Friday, March 30, 2012

Meekness and Inheritance

A friend of mine on Facebook asked this question and instead of replying to him individually (I am sure he would not mind) I thought of sharing my take on this, the third beatitude from the Sermon on the Mount, through a Blog post.

“I was reading the other day about the concept of Karma, and I struck a parallel (not sure why yet) with "Blessed are the meek, for they will inherit the earth."
Have you come across the original language text of "Blessed are the meek, for they will inherit the earth"? I wonder if meek is not the correct English word. Same goes for the phrase "inherit the earth".”

It is natural when one looks at the words and relate to the compensatory attribute of karma that whatever virtue that we practice in this life time would have a beneficent effect in the next life. Hence being meek and subservient leads to dominion over an earthly kingdom. The transformation from being a physical slave to becoming the master and inheritor of a kingdom.

Neil Douglas-Klotz commenting on this verse says that the original ‘L’makikhe’ could be translated as ‘the Meek’ as it was done from the Greek. But the Aramaic would say humble or gentle. Behind this is the deeper root of a process of softening or one who is yielding.
This is a mental process of opening up to more holistic realities.
Similarly the word ‘nertun’ can mean ‘inherit’ or in a broader sense ‘receiving’. In a broader interpretation, from a spiritual perspective, it means receiving from the source.
The immediate source which people can relate to is the Earth of which we are part of in our temporal existence. But in the cosmological dimension it is the gift of receiving from the very source of all creation.

The deeper meaning of this verse is that those of us who can remove our mental rigidities conditioned through socio-political-religious belief systems and open our intellect to receive the sustaining energies from the source field of which we are part of, would inherit the very universal attributes of the Cosmos.

The best example is that of a sea sponge. The inherent attribute of the sponge is to naturally allow the nutrient rich sea water to enter the very core of the sponge thus enriching its life. Sponges do not have nervous, digestive or circulatory systems. Instead, most rely on maintaining a constant water flow through their bodies to obtain food, oxygen and remove wastes. The sponge does not go and get the nutrients, it allows the nutrients to come in due its physical open and pervasive structure.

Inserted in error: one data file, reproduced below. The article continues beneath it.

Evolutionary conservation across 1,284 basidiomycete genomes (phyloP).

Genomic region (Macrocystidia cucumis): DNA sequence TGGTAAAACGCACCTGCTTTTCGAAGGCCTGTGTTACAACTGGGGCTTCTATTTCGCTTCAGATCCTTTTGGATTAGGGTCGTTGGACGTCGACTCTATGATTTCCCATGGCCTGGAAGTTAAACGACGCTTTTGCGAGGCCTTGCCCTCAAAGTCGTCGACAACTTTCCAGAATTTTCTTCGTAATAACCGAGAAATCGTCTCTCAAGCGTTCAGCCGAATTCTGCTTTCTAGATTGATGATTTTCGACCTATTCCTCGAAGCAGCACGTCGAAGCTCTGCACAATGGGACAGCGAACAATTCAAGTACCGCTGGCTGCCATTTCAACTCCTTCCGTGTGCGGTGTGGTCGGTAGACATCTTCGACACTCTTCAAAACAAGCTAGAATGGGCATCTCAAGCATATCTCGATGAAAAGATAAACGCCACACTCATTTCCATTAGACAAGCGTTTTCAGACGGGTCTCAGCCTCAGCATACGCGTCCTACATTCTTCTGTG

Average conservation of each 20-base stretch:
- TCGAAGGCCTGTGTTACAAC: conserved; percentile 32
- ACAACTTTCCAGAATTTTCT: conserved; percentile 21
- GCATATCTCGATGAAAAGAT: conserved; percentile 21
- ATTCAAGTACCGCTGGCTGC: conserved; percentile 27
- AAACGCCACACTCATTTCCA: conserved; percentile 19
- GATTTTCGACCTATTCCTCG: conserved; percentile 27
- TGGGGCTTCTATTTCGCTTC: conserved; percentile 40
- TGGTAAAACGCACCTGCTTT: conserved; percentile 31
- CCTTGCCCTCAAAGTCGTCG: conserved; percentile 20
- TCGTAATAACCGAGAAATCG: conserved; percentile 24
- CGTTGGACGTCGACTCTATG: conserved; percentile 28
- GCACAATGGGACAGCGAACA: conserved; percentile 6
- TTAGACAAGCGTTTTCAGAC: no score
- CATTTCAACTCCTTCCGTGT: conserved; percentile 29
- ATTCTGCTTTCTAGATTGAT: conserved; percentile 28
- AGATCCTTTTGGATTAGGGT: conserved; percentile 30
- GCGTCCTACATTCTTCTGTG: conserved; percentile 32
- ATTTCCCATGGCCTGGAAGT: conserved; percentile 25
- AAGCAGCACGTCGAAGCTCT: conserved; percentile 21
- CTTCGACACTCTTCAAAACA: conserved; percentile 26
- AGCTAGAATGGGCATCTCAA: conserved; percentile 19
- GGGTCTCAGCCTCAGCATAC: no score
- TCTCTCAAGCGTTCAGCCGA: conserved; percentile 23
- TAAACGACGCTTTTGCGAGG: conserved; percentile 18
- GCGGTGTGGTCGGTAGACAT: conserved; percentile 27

Similarly the lowering of potential in any electrical system allows energy from a higher potential to naturally flow. Humility is the hallmark of the wise. Humility is associated with a wilful lowering of one’s potentials and talents. This is prerequisite for learning.

The process of achieving the meekness or humility and inheriting the plenitude invested through cosmic consciousness is well brought out in the “Eight Verses for Training the Mind” by Geshe Sonam Rinchen.

“One of the main obstacles is our pride. This pride is an inflated state of mind (rigidity) and relies on our false view of the transitory collection, which focuses on the existent self, attributed to our body and mind, and distorts it. When we are on top of a very high mountain, we look down on all the lower peaks. Similarly, when we are full of pride, everyone else appears lower. We are the best and everyone else is inferior. This pride is associated with our self-preoccupation and makes us act inappropriately and disrespectfully towards others, thereby bringing us face to face with all kinds of unpleasant and unwanted experiences. As long as we feel and act as through we are the centre of the universe, we will never develop real concern for others. To counteract this attitude we train ourselves always to think of them as supremely important by considering their good qualities and by reviewing our own faults and weaknesses.”

Love to you all

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